SALT LAKE CITY — “Noah” opens on Friday but not without its fair share of controversy. Paramount Pictures has reportedly spent more than $130 million on making the movie, and studio executives are hoping that even bad publicity is good publicity.
“Noah” has already been banned in some Muslim countries, but self-proclaimed atheist, Darren Aranofsky, who wrote and directed the film, is now stirring up his own controversy.
Aronofsky, as the Telegraph reported, has described the movie as "the least biblical film ever made" and called Noah "the first environmentalist". According to one early review, the name God is not actually spoken at any stage.
“Noah” recently premiered in Mexico City, where, according to The Los Angeles Times, Aronofsky greeted the movie audience by saying “Noah” is “a very, very different movie,” from prior Bible films. “Anything you're expecting, you're [expletive] wrong.”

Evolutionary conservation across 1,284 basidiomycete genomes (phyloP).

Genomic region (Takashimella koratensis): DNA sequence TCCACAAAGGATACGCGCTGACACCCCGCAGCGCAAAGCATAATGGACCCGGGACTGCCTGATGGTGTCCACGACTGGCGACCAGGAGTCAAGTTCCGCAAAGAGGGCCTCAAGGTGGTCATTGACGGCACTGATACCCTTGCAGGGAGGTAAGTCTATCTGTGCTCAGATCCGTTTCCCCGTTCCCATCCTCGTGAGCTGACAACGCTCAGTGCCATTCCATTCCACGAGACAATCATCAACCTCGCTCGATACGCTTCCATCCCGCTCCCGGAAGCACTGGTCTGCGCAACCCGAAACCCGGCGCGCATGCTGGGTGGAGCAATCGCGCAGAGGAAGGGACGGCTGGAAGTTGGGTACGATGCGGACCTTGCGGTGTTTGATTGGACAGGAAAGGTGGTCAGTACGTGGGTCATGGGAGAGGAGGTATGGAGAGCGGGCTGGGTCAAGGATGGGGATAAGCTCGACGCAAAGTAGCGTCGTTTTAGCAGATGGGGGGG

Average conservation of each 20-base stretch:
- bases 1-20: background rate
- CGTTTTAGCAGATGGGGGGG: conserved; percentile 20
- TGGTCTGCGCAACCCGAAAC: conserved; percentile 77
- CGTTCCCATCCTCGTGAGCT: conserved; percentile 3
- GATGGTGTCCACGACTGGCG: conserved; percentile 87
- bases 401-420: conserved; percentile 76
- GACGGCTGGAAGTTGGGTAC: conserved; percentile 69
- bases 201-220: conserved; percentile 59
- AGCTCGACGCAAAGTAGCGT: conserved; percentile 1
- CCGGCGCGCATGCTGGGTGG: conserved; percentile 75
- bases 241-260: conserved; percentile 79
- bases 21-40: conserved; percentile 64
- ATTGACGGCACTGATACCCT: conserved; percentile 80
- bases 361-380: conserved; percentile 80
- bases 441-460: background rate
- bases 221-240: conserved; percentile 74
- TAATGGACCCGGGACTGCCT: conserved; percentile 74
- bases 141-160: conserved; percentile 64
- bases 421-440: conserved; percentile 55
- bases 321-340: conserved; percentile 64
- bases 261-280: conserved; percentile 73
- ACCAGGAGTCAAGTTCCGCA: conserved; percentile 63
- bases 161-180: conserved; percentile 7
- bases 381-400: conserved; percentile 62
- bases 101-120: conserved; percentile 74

Christian groups had such a strong reaction to the comments that Paramount released a statement: The film is “inspired by the story of Noah” but at the same time, “artistic license has been taken.” The statement also gives this helpful advice: “The biblical story of Noah can be found in the book of Genesis.”
The scriptural story of Noah is told in only about 2,500 words, so a screenwriter adapting the biblical passages for a full-length movie would have to use their creativity in order to write feature-length project.
Will all the controversies make “Noah” sink or float?